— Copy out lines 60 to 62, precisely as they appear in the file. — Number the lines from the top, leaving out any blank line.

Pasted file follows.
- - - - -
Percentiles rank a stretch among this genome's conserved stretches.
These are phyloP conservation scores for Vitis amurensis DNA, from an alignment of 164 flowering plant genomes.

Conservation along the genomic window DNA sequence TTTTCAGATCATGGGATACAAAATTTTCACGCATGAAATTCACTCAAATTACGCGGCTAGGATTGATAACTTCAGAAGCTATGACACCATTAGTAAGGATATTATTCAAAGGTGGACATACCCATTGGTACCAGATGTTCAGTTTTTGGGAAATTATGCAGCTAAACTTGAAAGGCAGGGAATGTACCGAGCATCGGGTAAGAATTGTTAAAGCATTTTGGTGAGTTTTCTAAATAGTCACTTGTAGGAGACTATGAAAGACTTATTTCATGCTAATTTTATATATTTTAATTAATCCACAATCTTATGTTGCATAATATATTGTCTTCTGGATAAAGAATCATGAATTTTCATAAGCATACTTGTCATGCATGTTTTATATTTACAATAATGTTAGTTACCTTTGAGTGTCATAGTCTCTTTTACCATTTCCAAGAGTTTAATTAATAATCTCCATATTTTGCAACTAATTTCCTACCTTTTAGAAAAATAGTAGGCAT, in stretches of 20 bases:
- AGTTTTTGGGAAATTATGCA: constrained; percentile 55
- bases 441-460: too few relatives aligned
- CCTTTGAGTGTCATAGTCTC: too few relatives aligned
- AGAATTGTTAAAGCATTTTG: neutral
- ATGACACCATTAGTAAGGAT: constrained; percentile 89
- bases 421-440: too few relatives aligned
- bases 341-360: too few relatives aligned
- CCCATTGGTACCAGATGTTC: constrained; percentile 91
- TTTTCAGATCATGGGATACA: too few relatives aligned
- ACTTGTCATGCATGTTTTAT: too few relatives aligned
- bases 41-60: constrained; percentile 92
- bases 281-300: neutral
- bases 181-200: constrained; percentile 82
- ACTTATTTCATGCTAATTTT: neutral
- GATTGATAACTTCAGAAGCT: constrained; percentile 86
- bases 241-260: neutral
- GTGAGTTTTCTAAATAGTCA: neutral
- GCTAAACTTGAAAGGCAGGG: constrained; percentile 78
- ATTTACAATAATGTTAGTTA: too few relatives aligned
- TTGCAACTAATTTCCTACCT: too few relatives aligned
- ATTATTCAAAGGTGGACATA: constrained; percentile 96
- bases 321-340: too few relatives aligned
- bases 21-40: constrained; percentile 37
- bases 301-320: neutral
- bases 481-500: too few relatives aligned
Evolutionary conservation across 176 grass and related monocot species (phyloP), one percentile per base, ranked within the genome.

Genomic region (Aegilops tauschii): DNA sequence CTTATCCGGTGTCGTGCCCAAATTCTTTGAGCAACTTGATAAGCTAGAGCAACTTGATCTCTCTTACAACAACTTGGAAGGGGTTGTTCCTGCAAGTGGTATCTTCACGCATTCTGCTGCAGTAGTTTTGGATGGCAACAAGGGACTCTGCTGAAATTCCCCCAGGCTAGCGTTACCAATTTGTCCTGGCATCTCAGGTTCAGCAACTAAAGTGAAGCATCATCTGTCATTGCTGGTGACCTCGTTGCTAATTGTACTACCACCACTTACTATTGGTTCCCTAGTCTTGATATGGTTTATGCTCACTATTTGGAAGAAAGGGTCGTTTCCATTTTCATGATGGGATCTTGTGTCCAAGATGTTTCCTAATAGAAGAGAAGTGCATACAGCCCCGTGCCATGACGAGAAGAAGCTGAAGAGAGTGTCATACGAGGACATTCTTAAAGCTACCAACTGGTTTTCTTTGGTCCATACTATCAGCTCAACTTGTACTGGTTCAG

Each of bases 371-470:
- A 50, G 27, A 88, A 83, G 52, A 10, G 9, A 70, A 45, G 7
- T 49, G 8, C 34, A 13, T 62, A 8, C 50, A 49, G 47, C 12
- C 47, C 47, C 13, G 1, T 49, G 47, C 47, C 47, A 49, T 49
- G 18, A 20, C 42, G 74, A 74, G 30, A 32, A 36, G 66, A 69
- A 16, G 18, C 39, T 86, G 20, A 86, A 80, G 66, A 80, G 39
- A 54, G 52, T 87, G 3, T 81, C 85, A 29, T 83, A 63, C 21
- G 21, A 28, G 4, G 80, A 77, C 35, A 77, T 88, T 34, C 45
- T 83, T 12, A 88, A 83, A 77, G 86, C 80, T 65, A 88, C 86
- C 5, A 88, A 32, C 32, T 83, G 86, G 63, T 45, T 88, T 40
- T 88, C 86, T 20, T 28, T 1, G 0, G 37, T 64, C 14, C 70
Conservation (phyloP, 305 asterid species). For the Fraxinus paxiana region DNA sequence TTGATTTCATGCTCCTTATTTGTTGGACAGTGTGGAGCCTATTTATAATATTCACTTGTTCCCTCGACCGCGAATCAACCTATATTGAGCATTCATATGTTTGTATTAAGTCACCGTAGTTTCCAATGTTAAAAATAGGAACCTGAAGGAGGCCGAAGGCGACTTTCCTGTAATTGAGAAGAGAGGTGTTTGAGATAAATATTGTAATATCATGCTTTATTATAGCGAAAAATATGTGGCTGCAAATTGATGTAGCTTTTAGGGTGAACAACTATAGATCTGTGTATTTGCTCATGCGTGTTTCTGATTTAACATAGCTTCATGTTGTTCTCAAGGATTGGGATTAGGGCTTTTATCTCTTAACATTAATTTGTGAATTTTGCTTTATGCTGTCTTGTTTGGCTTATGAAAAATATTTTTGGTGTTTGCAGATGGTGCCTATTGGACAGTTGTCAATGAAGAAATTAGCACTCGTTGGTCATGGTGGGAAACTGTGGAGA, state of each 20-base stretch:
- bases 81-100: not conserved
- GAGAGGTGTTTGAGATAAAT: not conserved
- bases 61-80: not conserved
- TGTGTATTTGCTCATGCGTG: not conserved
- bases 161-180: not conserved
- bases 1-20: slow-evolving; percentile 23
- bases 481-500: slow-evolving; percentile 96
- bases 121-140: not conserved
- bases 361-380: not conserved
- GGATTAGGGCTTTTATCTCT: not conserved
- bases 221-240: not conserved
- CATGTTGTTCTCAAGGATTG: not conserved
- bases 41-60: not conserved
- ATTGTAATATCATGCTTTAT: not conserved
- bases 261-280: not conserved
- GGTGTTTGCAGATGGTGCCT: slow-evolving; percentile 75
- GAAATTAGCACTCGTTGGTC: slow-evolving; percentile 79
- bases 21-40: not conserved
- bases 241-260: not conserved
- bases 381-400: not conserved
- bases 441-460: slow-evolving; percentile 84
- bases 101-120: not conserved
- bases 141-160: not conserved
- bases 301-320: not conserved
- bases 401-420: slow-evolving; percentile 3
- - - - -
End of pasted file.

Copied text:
- bases 21-40: not conserved
- bases 241-260: not conserved
- bases 381-400: not conserved